“If Mr. Tobold is patient, I believe I can discover what he needs to know.”
Phraz looked at me, puzzled, but Tobold was only too willing to grab the suggestion.
“Accept the hospitality of the guest lodge; spend a few days taking images of the village. It will give me time to talk to the villagers. Then we pretend to leave on the yacht. Our hunt should not take long. When you have succeeded, you can signal Phraz to pick us up.”
“Okay, but don’t take too long. I have business to get back to.”
I had heard about it. The dust planet of Yulann, whose scant inhabitants had hitherto been allowed to huddle in their rock-hewn shelters in peace, were about to be evicted to a more temperate planet so that Tobold’s company could harvest the charged particles in the air. They would gain a life of ease and luxury, and lose everything that gave it meaning.
“What makes you think the villagers will talk to you? The old man said no one would help.”
“‘No one’.” Phraz gave me a look.
“As you said, Sir, everyone wants something.”
Phraz nodded, and I breathed more easily.
Three days later we made a show of stowing Tobold’s equipment back on the space yacht, and Phraz left. Tobold hefted a backpack. It looked heavy.
“Take as little as possible,” I said. My own pack contained only a coil of rope and a knife.
“You think I’m sleeping in one of your reed nests, think again.”
“However hi-tech the sleeping bundle, it’s unnecessary weight.”
“I’ll be careful where I step.” He began priming a tracer.
“We want to find our way out again.”
“A trail can lead both ways. If the villagers find them we won’t have to worry about the Lantir getting us.”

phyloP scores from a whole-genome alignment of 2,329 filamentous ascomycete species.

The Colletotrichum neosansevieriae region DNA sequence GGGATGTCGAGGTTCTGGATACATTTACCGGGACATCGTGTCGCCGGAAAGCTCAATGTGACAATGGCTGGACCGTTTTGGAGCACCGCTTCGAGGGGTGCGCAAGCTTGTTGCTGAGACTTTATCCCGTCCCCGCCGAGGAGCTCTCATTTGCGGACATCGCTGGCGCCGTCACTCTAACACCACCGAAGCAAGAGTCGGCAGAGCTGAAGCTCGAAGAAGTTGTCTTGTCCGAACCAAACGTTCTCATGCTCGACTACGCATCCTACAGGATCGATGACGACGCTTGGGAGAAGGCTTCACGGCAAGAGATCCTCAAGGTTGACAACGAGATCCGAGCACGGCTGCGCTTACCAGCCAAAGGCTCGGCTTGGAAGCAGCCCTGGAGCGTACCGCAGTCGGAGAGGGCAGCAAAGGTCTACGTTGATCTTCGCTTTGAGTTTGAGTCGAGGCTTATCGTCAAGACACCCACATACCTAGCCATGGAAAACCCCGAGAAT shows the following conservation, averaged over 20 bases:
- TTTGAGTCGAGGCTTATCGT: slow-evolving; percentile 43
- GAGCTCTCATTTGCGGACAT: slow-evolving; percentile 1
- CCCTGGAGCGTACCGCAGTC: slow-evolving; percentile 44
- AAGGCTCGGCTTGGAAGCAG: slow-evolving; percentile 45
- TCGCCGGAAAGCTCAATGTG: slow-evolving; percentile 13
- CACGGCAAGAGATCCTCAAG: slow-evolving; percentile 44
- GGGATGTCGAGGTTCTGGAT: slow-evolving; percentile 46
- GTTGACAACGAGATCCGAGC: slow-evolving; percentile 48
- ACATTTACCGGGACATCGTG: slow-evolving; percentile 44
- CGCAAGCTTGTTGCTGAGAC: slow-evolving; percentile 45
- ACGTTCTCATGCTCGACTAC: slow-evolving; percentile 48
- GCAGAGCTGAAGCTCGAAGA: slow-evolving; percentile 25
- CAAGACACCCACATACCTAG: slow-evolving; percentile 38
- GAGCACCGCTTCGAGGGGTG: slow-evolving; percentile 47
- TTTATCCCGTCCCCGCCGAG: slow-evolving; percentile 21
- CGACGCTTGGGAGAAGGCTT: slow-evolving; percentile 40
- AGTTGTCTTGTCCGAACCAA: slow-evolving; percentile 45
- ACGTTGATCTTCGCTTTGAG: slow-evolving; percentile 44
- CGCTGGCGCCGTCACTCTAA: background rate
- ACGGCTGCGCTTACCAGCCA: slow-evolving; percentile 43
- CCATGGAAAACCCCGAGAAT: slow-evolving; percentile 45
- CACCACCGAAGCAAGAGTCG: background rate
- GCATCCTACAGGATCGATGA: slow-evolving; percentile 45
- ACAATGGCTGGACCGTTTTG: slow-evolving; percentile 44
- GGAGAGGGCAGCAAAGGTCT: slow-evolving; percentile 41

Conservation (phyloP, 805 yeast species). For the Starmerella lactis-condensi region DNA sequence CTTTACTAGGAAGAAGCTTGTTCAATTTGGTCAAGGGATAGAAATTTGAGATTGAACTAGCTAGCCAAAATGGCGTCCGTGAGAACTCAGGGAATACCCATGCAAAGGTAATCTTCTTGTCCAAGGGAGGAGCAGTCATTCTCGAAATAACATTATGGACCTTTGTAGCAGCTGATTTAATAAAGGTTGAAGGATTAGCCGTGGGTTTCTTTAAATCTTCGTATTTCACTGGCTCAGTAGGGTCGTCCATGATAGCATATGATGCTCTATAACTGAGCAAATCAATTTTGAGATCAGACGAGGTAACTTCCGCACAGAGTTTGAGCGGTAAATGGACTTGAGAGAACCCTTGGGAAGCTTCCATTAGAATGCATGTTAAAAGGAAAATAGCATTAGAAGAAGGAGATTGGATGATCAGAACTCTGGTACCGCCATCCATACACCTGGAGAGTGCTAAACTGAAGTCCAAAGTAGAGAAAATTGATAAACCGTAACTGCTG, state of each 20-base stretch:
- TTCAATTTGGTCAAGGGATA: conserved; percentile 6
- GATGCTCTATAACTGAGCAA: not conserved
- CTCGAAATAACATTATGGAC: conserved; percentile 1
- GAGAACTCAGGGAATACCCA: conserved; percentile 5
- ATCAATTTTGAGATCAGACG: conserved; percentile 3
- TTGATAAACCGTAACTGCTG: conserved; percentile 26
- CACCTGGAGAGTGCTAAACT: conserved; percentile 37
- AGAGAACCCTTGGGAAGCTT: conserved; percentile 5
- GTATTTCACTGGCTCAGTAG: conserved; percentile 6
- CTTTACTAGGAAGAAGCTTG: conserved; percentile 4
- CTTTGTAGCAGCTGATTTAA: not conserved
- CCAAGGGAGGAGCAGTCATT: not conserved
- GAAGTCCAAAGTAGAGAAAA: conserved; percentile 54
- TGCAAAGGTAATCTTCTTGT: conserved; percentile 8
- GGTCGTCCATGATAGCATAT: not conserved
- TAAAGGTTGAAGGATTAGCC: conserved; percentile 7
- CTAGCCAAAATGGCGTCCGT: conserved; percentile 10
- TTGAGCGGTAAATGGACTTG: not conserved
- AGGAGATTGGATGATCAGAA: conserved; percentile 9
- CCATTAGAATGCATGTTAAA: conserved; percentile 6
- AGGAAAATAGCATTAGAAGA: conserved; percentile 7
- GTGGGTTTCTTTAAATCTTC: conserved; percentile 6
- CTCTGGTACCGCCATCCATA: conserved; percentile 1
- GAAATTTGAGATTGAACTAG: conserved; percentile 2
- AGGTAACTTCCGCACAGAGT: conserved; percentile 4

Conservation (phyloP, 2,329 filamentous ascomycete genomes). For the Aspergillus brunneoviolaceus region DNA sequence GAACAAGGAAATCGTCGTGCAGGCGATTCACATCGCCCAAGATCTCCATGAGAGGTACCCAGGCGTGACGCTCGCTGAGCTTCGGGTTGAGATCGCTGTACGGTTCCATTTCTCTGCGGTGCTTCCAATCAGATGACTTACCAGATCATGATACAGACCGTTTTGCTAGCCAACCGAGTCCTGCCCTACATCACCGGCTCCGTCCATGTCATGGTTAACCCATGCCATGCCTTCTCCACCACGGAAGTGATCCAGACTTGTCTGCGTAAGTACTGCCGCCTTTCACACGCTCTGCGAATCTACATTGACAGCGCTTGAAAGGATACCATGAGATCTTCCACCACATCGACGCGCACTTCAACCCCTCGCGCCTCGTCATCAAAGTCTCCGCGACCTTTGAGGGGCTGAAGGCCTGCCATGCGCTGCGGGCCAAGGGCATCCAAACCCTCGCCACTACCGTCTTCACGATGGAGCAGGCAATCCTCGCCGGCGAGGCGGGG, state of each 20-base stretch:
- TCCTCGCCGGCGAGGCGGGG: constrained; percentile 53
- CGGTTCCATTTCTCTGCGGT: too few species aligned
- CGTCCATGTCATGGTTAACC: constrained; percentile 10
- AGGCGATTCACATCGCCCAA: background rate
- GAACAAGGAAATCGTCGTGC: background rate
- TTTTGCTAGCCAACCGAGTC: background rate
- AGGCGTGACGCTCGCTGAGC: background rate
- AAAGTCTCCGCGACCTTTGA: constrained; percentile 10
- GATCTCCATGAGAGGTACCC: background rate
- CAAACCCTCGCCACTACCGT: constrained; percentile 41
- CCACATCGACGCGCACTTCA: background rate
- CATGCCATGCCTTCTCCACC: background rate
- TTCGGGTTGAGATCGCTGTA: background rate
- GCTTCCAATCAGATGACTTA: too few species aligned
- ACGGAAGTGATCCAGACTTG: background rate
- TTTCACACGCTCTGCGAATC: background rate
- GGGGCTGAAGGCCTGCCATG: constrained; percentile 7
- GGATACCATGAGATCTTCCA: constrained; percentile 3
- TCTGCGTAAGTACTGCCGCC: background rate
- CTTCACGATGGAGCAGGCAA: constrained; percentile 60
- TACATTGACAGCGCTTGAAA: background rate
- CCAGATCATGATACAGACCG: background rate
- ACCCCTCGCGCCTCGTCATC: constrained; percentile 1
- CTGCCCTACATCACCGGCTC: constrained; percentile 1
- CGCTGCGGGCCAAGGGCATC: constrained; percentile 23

Tobold hesitated, then stowed the tracer away again. I led the way into the swamp following the route I had taken eight years earlier. Behind me, Tobold’s splashing and cursing gradually lessened. No doubt he was looking for the signs that I sought, and if I followed any that were not there, he would know it. I took us through a stand of rushes that had been attacked by mire beetles turning the stems and the water around them as slimy as spit. The noise of Tobold’s fall sent up a fountain of wading birds that had been hidden in the tall stalks. I turned. Tobold was up to his shoulders in phlegmy water, clutching at the nearest rushes to prevent the weight of his pack from pulling him under. His fingers kept slipping off the oozing stems.
“What are you waiting for?”
I reached out a hand. It would be so easy to put it on top of his head and push. His eyes glared into mine as he grabbed my hand and hauled himself out.
“You took your time.”
I shrugged. “I forgot you are not Menandran.” Even we would need help in such circumstances, but Tobold accepted my response. I found a less boggy area and we made camp. I had let one chance pass, would I be able to take another? Eight years ago I had failed the test.
“When I was a kid, I always hated camping out.” Tobold’s comment took me by surprise. “I always hated the way you couldn’t control the outdoors. No way to adjust the temperature, food had to be caught, nowhere to lie down without sharing your bed with crawlers… ”
“It reminds me that without me there’d be thousands of people still living in ugly rotting dwellings in barely breathable air. No, not living, existing. I give them life.”
“Most would say that is a role reserved for the Creator.”
Tobold slapped at a stink-fly. “Tales to keep them oppressed. Take away their beliefs and you’re not depriving them, but freeing them.”
Again, I heard him uttering my words.
“Are you telling me you enjoy this?” he asked.
I breathed in. The air carried the scent of sunshine on last year’s rushes, of the mysterious damp hollows filled with moss and the sweet nectar of the insect-trapping sugar-caps that colonized many areas, turning the ground fleshy pink. Birds and amphibians whistled and croaked in an evening concert. As the light faded, streaks of yellow separated sky from land.
I shrugged. “I left.”
“Still, there’s usually some truth in the stories. Take the Lantir–its breath strikes fear and it swallows people without leaving a trace–something must have started that off.”
I changed the subject. “We should sleep now. This is the hot season. We’ll need to be in place before the sun climbs high.”
Sleep. My dreams were haunted by a monster, but it was not some beast roaming the swamp.
Despite his liking for ease, Tobold showed no signs of the previous day’s hard trek when we set out. He kept his jacket done up tight despite the humid heat. There was a bulge where a disrupter would be easy to reach. My knife was far easier to conceal.